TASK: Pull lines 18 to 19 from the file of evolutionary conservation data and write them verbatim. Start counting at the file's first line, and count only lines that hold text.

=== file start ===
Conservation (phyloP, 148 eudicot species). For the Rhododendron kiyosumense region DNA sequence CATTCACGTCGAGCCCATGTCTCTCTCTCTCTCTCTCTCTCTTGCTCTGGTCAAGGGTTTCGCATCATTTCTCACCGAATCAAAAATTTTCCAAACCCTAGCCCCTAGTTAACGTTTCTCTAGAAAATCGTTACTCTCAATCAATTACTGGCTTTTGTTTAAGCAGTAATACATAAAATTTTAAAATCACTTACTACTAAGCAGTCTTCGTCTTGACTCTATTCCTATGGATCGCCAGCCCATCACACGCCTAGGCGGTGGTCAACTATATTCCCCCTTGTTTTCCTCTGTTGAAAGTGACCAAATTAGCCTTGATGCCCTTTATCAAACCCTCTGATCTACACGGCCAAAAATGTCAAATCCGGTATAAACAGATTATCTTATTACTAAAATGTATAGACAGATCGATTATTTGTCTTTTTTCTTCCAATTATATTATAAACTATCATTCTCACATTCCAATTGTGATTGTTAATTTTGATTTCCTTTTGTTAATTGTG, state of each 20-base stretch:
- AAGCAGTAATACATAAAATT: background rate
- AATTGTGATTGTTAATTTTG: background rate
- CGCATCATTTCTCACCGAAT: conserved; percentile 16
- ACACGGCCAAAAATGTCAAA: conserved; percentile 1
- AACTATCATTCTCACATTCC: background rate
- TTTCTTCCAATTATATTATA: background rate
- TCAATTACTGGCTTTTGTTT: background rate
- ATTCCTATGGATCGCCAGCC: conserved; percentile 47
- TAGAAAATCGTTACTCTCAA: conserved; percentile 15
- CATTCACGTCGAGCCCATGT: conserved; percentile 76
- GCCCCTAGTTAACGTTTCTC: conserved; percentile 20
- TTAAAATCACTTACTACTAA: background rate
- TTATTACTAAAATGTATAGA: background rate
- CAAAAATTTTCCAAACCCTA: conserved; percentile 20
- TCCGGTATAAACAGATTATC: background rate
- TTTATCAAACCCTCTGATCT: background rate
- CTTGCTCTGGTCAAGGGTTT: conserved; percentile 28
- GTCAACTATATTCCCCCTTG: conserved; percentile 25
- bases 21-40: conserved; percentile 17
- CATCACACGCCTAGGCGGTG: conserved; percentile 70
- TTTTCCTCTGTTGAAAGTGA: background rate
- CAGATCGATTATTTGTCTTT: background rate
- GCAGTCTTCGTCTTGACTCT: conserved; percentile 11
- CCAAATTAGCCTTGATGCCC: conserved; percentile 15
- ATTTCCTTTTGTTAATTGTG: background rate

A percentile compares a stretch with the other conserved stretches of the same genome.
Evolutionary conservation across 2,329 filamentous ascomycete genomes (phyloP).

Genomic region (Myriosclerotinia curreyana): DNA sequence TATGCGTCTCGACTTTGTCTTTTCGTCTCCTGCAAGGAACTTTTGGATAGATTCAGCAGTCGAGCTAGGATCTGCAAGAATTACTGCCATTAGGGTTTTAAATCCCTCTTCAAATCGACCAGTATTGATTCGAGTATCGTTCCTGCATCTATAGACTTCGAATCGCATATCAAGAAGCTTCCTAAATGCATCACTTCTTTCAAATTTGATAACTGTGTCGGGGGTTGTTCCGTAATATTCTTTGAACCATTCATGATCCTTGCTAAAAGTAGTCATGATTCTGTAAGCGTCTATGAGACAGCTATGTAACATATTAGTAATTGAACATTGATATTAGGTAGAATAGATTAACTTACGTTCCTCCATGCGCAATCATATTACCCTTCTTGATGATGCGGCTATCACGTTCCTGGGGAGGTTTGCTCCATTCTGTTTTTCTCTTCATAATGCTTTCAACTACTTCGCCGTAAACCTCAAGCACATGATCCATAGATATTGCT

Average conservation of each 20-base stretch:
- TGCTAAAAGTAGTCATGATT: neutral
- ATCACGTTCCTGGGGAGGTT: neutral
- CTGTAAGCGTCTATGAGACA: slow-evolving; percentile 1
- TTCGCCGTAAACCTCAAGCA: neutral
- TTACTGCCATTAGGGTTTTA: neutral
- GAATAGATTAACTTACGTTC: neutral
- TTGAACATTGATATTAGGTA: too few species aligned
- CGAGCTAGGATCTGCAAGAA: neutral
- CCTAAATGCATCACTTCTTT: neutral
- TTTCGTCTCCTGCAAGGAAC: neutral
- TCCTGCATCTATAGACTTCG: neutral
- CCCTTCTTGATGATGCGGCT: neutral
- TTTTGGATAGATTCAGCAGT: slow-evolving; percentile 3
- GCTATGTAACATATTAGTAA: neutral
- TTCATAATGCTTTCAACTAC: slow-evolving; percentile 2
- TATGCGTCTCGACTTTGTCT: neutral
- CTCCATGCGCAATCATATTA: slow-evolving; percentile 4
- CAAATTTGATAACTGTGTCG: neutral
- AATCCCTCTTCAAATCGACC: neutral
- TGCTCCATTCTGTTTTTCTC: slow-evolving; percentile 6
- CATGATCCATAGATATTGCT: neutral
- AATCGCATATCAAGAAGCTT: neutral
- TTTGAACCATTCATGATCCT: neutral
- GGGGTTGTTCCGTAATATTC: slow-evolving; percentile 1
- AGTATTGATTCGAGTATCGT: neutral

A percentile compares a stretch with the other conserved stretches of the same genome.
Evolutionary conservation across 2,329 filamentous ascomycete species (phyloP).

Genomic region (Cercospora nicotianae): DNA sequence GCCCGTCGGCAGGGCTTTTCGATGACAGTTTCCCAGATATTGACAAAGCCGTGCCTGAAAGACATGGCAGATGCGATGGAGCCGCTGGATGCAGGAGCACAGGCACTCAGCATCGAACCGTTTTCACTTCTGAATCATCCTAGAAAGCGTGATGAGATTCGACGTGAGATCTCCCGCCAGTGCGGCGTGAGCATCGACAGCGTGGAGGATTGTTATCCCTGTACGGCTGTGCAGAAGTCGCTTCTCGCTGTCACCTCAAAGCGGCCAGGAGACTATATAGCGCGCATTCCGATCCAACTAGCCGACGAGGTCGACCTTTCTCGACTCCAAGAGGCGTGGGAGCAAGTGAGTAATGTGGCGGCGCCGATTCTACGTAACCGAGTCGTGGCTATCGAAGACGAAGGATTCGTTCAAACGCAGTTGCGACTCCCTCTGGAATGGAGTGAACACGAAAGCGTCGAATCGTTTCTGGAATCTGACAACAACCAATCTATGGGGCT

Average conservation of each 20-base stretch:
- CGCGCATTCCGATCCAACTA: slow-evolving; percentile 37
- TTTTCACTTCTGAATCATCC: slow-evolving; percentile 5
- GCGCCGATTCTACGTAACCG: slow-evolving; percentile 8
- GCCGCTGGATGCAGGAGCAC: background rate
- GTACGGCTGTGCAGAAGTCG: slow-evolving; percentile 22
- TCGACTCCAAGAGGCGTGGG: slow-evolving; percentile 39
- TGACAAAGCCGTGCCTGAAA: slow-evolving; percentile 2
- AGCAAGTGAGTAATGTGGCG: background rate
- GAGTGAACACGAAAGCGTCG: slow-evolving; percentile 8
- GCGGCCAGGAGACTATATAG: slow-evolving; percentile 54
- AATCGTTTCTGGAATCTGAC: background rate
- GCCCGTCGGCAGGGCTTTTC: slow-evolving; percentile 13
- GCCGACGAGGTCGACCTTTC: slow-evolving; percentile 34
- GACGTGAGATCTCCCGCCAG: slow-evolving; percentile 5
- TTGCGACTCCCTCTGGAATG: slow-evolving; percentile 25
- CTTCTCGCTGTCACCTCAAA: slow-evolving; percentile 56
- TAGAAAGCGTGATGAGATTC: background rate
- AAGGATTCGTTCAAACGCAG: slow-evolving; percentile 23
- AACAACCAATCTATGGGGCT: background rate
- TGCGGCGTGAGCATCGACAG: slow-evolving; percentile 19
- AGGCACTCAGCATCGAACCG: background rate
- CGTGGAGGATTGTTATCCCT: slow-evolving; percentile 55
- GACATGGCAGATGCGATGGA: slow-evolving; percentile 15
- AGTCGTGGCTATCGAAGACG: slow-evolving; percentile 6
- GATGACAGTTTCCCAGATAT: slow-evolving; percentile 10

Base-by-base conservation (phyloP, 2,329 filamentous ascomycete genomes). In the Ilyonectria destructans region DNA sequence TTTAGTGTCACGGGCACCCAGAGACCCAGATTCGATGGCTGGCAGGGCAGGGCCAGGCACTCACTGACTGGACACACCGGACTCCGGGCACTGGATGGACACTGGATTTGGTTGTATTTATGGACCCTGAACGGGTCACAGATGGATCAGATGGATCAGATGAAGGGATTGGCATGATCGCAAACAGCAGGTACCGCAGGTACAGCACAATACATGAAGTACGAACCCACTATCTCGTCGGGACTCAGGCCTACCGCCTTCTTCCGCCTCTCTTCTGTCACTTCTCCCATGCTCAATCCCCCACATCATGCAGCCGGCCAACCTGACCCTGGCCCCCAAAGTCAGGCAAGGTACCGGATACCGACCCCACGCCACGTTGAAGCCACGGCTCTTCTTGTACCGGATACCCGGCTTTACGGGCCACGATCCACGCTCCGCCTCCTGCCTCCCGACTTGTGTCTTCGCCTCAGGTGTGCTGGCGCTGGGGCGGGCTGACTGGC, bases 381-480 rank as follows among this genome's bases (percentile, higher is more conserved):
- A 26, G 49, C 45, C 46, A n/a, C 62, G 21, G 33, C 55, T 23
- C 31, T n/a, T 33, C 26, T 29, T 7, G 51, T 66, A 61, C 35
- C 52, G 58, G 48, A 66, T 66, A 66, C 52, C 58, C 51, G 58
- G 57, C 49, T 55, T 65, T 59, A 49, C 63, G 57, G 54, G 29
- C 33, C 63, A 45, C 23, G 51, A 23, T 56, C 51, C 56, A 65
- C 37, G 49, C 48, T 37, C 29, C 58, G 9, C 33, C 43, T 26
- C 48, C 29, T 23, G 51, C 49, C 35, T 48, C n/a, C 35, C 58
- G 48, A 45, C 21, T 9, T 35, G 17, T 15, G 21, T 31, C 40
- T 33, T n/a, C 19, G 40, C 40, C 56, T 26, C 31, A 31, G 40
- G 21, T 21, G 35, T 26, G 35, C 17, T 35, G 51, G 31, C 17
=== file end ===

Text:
- CTTGCTCTGGTCAAGGGTTT: conserved; percentile 28
- GTCAACTATATTCCCCCTTG: conserved; percentile 25